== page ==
Kenya big Banks make the most profit

The three top banks, Barclays Bank of Kenya, Standard Chartered Bank Kenya and the Kenya Commercial Bank (KCB) realised over half of all the bank industry’s profits in the year. The largest bank in terms of branch network, KCB, posted the most impressive financial growth, while Barclays, the biggest bank in terms of customer deposits, saw its profits dip slightly. However, the latter still realised the most profits. Stanchart, the last to release its trading results, had the second highest earnings. Financial results for KCB reflected a 111 per cent growth in pre-tax profits from Ksh920 million ($12.8 million) in 2004 to Ksh1.95 billion ($27.1million). The bank attributed the growth to the rise in net interest income from Ksh3.7 billion ($52.4million) in 2004 to Ksh5 billion ($69.4 million) in 2005. This is a very strong perfor-mance by the KCB team. Total operating income was up 18 per cent from Ksh8 billion ($111.1 million) to Ksh9.4 billion ($130 million) in 2005 largely due to incremental interest earnings as a result of a change in the mix of our loan portfolio and a build-up of government securities fuelled by a significant increase in low cost deposits,” said the group managing director, Terry Davidson. As a result, the board has proposed the payment of a Ksh4 (0.5 US cents) dividend for every share held. This is double the dividend paid out in 2004. Barclays Bank of Kenya, using the new accounting standard that calls for removal of gains or losses of valuation of bonds from the profit and loss account to retained earnings, posted a profit before tax of Ksh5.4 billion ($75 million). This saw the bank revise upwards the 2004 profit before tax from Ksh5.3 billion ($73.6 million) to Ksh5.5 billion ($76.3 million). However, the bank returned a net profit of Ksh3.7 billion ($51 million), from Ksh3.8 billion ($52.7 million) in the previous year. The profits, representing a 2.5 per cent decline over the previous periods were attributed to the closure of 10 of its branches. The bank’s board declared a final dividend of Ksh14, which was the same as last year. “Growth in interest income mainly as a result of growth in lending volumes and a stable interest rate environment led to the impressive performance,” said Charles Ongwae, Barclays Bank’s finance and planning director. Standard Chartered Bank’s profit before tax were up 31 per cent to Ksh3.5 billion ($48.6 million) from Ksh2.7 billion ($37.5 million) in 2004. This performance according to bank chief executive Mike Hart ,was driven by strong revenue growth, prudent cost management and good risk management. “Through aggressive marketing and innovative products we were able to grow our loans and advances by 28 per cent to Ksh34 billion ($472.2 million), up from Ksh26.6 billion ($369 million)in 2004,” said Mr Hart. The board of directors has proposed a final dividend of Ksh3.10 per share, bringing to total dividend for the year to Ksh7.50 – a 15 per cent increase over 2004. ‘ allafrica.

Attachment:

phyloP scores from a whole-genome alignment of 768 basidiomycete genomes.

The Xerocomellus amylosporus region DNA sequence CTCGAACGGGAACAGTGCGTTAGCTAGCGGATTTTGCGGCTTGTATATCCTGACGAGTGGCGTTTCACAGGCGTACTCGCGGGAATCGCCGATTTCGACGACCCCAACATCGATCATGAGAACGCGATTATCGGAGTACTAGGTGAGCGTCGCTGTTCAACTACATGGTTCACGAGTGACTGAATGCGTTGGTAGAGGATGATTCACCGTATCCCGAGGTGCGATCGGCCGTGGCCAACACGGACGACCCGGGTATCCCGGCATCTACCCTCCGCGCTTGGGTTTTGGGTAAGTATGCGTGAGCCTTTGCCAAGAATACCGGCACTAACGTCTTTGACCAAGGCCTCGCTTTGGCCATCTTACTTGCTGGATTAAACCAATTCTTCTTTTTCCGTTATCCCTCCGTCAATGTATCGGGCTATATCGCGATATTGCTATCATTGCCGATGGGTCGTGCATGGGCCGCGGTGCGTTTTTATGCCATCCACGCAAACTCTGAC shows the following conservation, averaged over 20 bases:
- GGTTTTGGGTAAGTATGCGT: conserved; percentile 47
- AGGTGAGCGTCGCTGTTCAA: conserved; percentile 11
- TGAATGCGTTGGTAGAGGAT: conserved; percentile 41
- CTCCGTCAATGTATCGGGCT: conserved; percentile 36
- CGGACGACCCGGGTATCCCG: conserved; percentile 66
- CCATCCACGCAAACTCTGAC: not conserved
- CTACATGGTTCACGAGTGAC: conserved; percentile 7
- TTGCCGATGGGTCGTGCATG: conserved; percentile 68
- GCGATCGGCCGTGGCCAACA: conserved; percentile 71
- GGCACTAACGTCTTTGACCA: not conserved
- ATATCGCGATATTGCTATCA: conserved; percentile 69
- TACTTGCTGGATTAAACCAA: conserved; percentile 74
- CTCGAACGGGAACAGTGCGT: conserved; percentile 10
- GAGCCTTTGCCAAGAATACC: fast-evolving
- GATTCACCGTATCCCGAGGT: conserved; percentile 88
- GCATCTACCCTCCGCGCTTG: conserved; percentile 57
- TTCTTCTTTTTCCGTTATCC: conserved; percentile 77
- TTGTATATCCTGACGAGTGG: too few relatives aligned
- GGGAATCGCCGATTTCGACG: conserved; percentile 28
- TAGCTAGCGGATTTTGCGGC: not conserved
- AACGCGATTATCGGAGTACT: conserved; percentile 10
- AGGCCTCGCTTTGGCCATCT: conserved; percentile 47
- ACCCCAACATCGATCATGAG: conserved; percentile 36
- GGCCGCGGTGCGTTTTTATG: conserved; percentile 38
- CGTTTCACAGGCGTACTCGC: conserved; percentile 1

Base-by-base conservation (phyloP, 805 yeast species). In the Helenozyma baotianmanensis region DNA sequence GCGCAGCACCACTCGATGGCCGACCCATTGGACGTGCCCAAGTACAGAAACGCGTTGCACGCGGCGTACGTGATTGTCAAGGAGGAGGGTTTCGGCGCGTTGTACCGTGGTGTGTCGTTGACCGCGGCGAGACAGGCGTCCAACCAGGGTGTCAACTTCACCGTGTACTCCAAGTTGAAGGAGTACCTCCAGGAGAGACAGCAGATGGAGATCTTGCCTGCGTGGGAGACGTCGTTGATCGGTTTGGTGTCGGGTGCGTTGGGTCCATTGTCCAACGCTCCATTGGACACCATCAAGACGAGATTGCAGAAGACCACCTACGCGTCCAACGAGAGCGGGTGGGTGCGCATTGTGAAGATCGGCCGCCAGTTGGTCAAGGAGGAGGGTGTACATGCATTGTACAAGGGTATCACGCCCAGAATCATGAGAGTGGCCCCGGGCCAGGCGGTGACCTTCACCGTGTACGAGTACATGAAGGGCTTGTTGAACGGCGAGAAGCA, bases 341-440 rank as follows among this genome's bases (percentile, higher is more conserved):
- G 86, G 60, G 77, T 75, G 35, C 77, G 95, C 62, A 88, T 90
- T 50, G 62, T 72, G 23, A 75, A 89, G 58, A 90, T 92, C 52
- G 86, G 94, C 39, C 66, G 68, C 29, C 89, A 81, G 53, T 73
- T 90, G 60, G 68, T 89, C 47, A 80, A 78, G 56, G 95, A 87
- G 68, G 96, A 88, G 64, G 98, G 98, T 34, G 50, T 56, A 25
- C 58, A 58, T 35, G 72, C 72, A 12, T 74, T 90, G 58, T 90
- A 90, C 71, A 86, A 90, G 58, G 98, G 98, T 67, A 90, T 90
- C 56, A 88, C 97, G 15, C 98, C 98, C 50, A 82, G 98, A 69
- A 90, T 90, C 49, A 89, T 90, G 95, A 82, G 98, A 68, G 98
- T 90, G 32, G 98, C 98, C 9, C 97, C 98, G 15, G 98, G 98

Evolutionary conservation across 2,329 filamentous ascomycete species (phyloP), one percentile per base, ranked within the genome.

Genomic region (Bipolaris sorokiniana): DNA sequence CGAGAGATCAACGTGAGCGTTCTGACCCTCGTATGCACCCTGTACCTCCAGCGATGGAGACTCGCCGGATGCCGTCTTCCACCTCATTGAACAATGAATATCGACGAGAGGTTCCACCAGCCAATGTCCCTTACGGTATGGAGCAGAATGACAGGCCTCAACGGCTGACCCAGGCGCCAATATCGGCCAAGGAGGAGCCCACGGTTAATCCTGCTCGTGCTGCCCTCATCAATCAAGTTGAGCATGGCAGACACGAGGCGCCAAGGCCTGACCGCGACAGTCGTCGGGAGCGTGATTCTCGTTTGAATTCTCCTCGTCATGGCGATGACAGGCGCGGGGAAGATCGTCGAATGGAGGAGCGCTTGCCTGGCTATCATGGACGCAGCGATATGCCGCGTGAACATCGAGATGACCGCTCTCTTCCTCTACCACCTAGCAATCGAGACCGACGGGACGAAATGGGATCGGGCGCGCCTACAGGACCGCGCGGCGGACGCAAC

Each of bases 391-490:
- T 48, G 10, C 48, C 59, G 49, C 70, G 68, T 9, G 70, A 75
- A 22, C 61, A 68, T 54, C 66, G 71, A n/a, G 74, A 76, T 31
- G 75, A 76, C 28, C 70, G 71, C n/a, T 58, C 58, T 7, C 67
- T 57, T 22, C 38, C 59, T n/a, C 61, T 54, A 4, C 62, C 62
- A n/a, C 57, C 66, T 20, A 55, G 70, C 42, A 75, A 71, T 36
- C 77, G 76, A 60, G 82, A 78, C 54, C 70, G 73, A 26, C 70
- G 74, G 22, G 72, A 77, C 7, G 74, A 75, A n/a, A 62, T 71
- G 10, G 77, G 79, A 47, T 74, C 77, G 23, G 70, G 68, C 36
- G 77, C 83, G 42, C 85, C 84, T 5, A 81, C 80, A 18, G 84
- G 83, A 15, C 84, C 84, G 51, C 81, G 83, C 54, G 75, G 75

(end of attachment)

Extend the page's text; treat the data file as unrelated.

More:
March 2006
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